6.8/10
12,672
196 user 95 critic

Snow Falling on Cedars (1999)

A U.S. Japanese fisherman may have killed his neighbor Carl at sea. In the 1950s, race figures into the trial. So does reporter Ishmael.

Director:

Writers:

(novel), (screenplay) (as Ron Bass) | 1 more credit »

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Nominated for 1 Oscar. Another 5 wins & 9 nominations. See more awards »

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Cast

Cast overview, first billed only:
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Hatsue Miyamoto (as Youki Kudoh)
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Nels Gudmundsson (as Max Von Sydow)
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Alvin Hooks
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Judge Fielding
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Sheriff Art Moran
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Susan Marie Heine
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Carl Heine Jr.
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Etta Heine
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Carl Heine Sr. (as Daniel Von Bargen)
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Hisao Imada
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Fujiko Imada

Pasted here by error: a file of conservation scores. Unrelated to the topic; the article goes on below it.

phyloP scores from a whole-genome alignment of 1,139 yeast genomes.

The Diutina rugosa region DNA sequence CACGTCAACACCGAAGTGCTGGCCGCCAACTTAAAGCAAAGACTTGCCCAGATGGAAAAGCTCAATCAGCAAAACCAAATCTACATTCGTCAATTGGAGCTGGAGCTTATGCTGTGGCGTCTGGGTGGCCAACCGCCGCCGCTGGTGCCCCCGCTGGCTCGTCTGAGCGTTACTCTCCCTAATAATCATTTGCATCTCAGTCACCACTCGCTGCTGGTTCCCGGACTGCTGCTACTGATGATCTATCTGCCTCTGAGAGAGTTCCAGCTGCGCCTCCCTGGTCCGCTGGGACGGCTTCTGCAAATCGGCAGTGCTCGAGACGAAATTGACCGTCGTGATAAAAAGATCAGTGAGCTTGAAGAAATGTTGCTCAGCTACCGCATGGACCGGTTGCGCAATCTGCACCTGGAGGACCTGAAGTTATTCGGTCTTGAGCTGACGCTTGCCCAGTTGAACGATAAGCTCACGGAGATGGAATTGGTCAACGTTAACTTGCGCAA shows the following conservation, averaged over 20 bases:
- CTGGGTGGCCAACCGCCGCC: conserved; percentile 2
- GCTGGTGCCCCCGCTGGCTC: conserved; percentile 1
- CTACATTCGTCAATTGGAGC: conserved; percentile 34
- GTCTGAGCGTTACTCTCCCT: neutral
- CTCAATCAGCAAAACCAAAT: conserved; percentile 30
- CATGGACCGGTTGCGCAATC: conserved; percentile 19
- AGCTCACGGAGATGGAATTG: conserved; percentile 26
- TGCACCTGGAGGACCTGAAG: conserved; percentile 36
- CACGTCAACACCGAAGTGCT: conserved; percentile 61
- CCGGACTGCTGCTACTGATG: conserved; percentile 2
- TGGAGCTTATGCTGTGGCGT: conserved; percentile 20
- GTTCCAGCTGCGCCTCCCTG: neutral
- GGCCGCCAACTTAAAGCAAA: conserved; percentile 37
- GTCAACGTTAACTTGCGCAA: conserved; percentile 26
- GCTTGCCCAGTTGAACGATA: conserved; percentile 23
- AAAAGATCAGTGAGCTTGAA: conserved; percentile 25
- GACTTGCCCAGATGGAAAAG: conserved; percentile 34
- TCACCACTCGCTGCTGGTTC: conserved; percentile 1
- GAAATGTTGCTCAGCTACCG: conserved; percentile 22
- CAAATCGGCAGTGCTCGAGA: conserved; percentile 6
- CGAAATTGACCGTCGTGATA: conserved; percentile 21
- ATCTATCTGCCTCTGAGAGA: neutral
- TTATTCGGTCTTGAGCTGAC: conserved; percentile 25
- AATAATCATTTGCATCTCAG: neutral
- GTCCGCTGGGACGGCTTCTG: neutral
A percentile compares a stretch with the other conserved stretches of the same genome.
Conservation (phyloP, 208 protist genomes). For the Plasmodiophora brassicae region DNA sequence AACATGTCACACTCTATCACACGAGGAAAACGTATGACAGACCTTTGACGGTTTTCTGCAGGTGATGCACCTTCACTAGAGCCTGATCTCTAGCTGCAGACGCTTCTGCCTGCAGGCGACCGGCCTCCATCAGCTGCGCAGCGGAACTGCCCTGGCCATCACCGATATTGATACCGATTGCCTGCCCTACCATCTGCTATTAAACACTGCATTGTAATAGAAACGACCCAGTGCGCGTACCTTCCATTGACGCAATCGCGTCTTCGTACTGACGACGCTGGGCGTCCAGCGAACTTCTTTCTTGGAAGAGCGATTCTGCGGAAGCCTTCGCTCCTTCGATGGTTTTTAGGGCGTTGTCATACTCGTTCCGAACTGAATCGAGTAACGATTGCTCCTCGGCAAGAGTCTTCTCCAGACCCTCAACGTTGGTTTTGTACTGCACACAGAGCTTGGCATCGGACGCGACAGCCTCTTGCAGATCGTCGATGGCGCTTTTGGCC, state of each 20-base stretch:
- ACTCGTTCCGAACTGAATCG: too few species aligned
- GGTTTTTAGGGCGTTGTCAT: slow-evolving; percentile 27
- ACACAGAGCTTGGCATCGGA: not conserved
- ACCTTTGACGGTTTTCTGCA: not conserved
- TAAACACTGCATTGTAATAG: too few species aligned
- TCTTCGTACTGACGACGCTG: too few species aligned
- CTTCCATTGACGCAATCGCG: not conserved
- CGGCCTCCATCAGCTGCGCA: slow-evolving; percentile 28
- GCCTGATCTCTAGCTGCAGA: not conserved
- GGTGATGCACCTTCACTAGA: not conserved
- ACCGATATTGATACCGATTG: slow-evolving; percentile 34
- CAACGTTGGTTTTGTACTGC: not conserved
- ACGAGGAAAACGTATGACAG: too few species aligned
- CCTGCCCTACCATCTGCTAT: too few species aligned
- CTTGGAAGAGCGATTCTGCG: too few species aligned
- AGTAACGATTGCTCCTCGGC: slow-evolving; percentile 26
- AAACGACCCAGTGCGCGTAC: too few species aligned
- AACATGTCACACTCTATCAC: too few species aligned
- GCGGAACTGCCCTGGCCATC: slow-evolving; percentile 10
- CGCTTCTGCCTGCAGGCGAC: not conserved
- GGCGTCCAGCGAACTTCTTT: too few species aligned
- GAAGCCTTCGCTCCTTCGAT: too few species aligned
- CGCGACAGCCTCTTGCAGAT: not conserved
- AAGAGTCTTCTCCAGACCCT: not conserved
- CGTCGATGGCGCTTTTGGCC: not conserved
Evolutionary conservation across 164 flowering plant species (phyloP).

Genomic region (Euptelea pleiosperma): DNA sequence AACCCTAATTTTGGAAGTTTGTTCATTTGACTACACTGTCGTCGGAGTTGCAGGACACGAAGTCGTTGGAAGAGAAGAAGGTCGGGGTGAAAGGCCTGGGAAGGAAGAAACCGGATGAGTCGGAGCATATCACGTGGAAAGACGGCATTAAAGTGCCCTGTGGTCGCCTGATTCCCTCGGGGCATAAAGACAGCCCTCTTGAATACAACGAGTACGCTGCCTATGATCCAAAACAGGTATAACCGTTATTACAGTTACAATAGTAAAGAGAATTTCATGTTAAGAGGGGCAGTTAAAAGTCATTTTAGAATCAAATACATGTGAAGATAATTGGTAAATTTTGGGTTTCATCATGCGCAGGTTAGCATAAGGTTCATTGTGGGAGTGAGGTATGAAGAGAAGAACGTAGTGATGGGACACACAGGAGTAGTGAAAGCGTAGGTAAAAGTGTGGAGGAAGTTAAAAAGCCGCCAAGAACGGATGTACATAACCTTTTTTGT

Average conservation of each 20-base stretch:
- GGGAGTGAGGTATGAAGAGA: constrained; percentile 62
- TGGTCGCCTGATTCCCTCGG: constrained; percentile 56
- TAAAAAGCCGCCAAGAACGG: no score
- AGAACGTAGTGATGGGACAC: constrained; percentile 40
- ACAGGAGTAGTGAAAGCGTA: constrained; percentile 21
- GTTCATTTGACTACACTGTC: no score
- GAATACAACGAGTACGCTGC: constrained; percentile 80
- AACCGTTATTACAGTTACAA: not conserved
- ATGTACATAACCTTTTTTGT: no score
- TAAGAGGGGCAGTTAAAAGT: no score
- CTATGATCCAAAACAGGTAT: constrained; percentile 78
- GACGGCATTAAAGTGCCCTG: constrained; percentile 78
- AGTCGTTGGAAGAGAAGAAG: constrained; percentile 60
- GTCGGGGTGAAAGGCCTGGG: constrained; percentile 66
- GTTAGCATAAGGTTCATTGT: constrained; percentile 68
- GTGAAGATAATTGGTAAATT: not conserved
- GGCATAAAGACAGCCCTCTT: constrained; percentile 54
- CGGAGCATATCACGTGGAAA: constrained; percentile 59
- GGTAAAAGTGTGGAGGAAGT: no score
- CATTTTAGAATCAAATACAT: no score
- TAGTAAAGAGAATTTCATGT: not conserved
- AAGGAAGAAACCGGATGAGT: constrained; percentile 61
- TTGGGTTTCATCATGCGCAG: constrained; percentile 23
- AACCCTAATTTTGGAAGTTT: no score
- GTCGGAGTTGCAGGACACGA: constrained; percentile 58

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Storyline

It's 1950 on San Pedro Island in the American Pacific Northwest. Commercial fisher Carl Heine Jr.'s dead body is pulled out of the water in a fishing net by his crew, he who died of head trauma. Kazuo Miyamoto is charged with his murder. Carl and Kazuo were once friends, had known each other since childhood, but WWII has placed a strain on any sort of relationship between the ethic Japanese and Caucasian populations of the area, the Japanese population which was and is still substantial on the island. Carl had motive regarding a land dispute between the two families, land which Carl's mother eventually sold from under the Miyamotos and which Carl had just repurchased. Evidence also points to Kazuo being on the water with Carl probably sometime during his last voyage, evidence which Kazuo knew would put him in a bad light, adding on top of being Japanese, and thus decided not to disclose to the investigating sheriff at the time he was questioned. Kazuo and his wife Hatsue's fear come ... Written by Huggo

Plot Summary | Plot Synopsis

Taglines:

First loves last. Forever. See more »


Motion Picture Rating (MPAA)

Rated PG-13 for disturbing images, sensuality and brief strong language | See all certifications »

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Details

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Release Date:

7 January 2000 (USA)  »

Also Known As:

Mientras nieva sobre los cedros  »

Filming Locations:

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Box Office

Budget:

$35,000,000 (estimated)

Opening Weekend:

$32,135 (USA) (24 December 1999)

Gross:

$14,378,353 (USA) (10 March 2000)
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Company Credits